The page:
Encrypting Your Database Password v3
Failover Manager requires you to encrypt your database password before including it in the cluster properties file. Use the efm utility (located in the
/usr/edb/efm-3.10/bin directory) to encrypt the password. When encrypting a password, you can either pass the password on the command line when you invoke the utility, or use the
EFMPASS environment variable.
To encrypt a password, use the command:
<cluster_name> specifies the name of the Failover Manager cluster.
If you include the
--from-env option, you must export the value you wish to encrypt before invoking the encryption utility. For example:
If you do not include the
--from-env option, Failover Manager will prompt you to enter the database password twice before generating an encrypted password for you to place in your cluster property file. When the utility shares the encrypted password, copy and paste the encrypted password into the cluster property files.
Many Java vendors ship their version of Java with full-strength encryption included, but not enabled due to export restrictions. If you encounter an error that refers to an illegal key size when attempting to encrypt the database password, you should download and enable a Java Cryptography Extension (JCE) that provides an unlimited policy for your platform.
The following example demonstrates using the encrypt utility to encrypt a password for the
The utility will notify you if a properties file does not exist.
After receiving your encrypted password, paste the password into the properties file and start the Failover Manager service. If there is a problem with the encrypted password, the Failover Manager service will not start:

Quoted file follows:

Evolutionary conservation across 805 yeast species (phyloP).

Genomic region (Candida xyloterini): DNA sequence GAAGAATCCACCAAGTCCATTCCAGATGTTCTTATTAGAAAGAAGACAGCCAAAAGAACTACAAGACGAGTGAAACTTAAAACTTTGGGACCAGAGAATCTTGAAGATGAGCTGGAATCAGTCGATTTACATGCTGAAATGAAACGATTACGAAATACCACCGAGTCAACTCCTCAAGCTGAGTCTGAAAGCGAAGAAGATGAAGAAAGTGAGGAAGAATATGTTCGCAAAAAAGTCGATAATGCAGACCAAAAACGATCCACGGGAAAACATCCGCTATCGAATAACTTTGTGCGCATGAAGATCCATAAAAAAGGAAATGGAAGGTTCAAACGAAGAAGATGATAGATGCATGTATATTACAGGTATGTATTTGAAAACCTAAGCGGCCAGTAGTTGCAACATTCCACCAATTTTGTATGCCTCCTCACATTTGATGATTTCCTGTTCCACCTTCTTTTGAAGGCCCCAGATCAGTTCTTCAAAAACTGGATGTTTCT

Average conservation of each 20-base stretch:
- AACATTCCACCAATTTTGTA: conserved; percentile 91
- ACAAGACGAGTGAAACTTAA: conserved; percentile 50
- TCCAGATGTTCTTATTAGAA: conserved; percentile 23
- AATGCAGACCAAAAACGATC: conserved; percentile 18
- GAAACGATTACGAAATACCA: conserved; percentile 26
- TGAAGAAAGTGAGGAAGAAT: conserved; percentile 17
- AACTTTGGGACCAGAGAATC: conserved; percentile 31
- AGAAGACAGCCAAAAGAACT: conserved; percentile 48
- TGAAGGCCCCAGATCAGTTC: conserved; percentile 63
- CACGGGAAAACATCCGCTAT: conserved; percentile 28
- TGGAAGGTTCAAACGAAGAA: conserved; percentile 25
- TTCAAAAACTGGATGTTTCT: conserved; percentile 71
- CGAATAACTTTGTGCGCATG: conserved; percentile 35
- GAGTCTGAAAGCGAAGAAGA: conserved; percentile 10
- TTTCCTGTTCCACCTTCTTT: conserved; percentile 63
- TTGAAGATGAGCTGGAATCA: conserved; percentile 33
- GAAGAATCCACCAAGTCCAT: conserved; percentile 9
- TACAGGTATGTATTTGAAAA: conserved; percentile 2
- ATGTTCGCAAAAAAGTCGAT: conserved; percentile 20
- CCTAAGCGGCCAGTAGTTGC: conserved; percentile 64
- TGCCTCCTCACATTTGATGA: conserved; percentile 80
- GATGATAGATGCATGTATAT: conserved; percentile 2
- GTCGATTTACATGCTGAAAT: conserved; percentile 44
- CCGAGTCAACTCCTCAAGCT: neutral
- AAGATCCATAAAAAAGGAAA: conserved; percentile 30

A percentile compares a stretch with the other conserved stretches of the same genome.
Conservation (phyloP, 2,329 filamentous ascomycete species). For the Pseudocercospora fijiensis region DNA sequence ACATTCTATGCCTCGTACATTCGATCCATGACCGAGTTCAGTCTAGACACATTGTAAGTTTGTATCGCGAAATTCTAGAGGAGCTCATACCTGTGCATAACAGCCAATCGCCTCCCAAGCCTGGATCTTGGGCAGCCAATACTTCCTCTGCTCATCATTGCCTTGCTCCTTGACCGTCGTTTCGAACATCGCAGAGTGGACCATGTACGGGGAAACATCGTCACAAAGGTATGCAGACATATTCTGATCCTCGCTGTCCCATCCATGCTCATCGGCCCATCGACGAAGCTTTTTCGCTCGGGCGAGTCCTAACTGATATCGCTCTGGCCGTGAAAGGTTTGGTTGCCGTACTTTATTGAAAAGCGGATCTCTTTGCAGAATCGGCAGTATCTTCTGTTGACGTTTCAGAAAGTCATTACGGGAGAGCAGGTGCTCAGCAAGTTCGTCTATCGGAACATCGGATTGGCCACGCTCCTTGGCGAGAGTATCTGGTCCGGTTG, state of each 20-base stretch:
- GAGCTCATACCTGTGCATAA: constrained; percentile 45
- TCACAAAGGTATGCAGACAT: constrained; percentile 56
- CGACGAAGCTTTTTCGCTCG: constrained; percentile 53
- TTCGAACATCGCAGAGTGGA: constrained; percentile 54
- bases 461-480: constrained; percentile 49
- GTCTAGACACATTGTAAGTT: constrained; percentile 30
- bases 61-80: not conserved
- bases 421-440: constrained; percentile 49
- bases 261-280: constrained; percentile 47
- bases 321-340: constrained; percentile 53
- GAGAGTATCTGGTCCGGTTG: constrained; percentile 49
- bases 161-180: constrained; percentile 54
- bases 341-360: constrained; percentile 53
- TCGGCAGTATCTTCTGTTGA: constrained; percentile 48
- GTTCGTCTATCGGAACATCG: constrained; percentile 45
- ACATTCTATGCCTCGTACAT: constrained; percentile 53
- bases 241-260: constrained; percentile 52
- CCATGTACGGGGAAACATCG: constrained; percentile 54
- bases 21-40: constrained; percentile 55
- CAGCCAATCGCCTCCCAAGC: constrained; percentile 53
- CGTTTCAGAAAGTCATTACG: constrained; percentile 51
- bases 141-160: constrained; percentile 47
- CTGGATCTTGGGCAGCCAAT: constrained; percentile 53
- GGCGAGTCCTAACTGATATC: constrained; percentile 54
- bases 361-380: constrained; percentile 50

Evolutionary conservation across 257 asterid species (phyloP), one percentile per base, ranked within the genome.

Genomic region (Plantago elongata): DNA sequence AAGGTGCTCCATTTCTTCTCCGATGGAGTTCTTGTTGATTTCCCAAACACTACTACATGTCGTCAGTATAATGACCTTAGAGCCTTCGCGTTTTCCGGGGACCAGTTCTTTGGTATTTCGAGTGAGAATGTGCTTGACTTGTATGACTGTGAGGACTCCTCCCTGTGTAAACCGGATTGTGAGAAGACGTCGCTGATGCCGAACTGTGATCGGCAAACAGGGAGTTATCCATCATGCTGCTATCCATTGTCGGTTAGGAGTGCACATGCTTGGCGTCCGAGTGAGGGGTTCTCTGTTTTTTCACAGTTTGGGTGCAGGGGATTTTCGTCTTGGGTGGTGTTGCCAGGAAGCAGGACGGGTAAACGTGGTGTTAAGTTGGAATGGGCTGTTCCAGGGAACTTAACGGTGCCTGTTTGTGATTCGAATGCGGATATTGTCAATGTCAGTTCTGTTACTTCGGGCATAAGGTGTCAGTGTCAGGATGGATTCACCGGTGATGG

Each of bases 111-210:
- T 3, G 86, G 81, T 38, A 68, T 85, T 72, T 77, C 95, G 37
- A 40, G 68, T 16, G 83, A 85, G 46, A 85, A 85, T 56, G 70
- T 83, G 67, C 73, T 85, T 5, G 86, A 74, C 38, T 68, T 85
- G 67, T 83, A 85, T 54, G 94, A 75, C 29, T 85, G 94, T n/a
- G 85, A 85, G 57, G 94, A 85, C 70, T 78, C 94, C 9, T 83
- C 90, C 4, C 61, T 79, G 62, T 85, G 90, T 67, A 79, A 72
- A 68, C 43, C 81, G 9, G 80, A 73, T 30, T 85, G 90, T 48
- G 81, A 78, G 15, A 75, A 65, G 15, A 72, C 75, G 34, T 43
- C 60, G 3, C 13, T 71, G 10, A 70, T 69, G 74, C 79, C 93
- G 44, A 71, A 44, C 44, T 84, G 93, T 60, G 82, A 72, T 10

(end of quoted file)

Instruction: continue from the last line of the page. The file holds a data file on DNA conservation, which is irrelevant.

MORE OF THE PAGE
If you receive this message when starting the Failover Manager service, please see the startup log (located in
/var/log/efm-3.10/startup-efm.log) for more information.
If you are using RHEL/CentOS 7.x or RHEL/CentOS 8.x, startup information is also available with the following command:
To prevent a cluster from inadvertently connecting to the database of another cluster, the cluster name is incorporated into the encrypted password. If you modify the cluster name, you will need to re-encrypt the database password and update the cluster properties file.
Using the EFMPASS Environment Variable
The following example demonstrates using the --from-env environment variable when encrypting a password. Before invoking the
efm encrypt command, set the value of
EFMPASS to the password (
efm encrypt, specifying the
The encrypted password (
7ceecd8965fa7a5c330eaa9e43696f83) is returned as a text value; when using a script, you can check the exit code of the command to confirm that the command succeeded. A successful execution returns